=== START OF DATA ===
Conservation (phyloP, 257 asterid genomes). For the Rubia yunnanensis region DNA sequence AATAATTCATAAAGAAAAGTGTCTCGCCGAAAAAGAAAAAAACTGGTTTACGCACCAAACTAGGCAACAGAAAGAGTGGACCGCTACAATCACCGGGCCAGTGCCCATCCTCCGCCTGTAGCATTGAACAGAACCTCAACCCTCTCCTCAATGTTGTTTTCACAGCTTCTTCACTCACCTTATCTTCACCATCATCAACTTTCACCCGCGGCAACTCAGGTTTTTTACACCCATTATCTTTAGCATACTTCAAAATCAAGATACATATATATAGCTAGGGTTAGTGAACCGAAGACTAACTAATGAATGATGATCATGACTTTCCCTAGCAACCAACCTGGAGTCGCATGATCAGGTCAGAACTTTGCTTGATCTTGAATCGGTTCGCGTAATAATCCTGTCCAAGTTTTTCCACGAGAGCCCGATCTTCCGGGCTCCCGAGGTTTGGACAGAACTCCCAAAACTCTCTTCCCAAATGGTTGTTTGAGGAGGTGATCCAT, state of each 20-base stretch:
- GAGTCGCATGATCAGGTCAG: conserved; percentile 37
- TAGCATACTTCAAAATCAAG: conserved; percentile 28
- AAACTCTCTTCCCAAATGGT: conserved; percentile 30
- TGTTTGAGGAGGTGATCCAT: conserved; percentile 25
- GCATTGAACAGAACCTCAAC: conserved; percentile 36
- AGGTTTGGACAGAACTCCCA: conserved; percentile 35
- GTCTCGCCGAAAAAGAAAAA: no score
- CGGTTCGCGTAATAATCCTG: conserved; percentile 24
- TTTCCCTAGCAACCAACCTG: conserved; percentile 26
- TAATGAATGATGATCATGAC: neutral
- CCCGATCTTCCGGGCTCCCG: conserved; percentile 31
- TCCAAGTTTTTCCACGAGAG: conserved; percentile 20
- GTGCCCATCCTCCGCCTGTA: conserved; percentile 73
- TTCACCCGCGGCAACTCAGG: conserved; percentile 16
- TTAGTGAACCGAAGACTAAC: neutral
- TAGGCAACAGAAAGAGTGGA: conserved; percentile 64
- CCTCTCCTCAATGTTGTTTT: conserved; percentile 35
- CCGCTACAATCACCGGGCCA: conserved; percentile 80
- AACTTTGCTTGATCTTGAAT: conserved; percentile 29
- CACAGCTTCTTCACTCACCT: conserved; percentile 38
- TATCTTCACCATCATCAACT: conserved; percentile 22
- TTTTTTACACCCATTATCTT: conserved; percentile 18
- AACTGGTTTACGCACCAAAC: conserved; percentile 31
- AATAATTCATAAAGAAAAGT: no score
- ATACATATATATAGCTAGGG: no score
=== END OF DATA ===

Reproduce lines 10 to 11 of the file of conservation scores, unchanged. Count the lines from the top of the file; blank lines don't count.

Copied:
- TTTCCCTAGCAACCAACCTG: conserved; percentile 26
- TAATGAATGATGATCATGAC: neutral